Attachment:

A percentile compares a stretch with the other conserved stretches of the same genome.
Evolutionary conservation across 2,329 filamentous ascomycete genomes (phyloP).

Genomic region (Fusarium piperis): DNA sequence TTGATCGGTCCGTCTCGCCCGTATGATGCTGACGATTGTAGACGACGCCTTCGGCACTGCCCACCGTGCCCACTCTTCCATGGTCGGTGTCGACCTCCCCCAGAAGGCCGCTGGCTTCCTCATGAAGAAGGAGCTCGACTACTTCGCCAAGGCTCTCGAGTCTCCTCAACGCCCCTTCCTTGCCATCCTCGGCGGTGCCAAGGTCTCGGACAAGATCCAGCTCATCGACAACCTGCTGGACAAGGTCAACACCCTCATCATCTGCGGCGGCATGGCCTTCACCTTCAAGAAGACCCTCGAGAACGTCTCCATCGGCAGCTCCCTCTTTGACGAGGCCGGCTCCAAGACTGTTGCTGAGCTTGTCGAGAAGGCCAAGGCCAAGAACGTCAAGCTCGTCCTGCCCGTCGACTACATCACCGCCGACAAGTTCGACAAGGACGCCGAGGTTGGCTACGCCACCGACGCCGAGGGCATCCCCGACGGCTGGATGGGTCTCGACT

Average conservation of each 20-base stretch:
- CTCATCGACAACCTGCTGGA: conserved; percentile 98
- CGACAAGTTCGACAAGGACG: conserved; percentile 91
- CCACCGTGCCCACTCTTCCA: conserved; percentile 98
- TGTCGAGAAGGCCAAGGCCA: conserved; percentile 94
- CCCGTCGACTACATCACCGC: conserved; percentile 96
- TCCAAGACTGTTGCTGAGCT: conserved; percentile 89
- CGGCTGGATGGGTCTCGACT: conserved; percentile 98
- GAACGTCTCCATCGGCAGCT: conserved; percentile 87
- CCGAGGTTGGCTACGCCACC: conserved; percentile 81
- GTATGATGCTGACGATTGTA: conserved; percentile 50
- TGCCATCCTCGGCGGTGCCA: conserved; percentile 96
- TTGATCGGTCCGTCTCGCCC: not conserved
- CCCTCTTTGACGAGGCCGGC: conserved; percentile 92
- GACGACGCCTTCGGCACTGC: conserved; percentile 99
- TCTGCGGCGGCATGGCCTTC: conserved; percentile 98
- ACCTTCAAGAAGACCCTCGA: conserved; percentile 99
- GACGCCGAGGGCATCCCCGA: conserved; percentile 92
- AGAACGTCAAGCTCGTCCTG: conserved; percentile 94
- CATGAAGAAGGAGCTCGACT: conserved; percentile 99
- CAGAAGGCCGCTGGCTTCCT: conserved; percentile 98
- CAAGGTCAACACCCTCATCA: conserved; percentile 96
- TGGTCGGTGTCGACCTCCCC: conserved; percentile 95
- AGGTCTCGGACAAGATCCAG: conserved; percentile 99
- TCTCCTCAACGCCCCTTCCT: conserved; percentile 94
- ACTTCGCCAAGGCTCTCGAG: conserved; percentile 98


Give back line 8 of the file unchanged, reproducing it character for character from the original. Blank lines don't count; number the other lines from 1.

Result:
- TGTCGAGAAGGCCAAGGCCA: conserved; percentile 94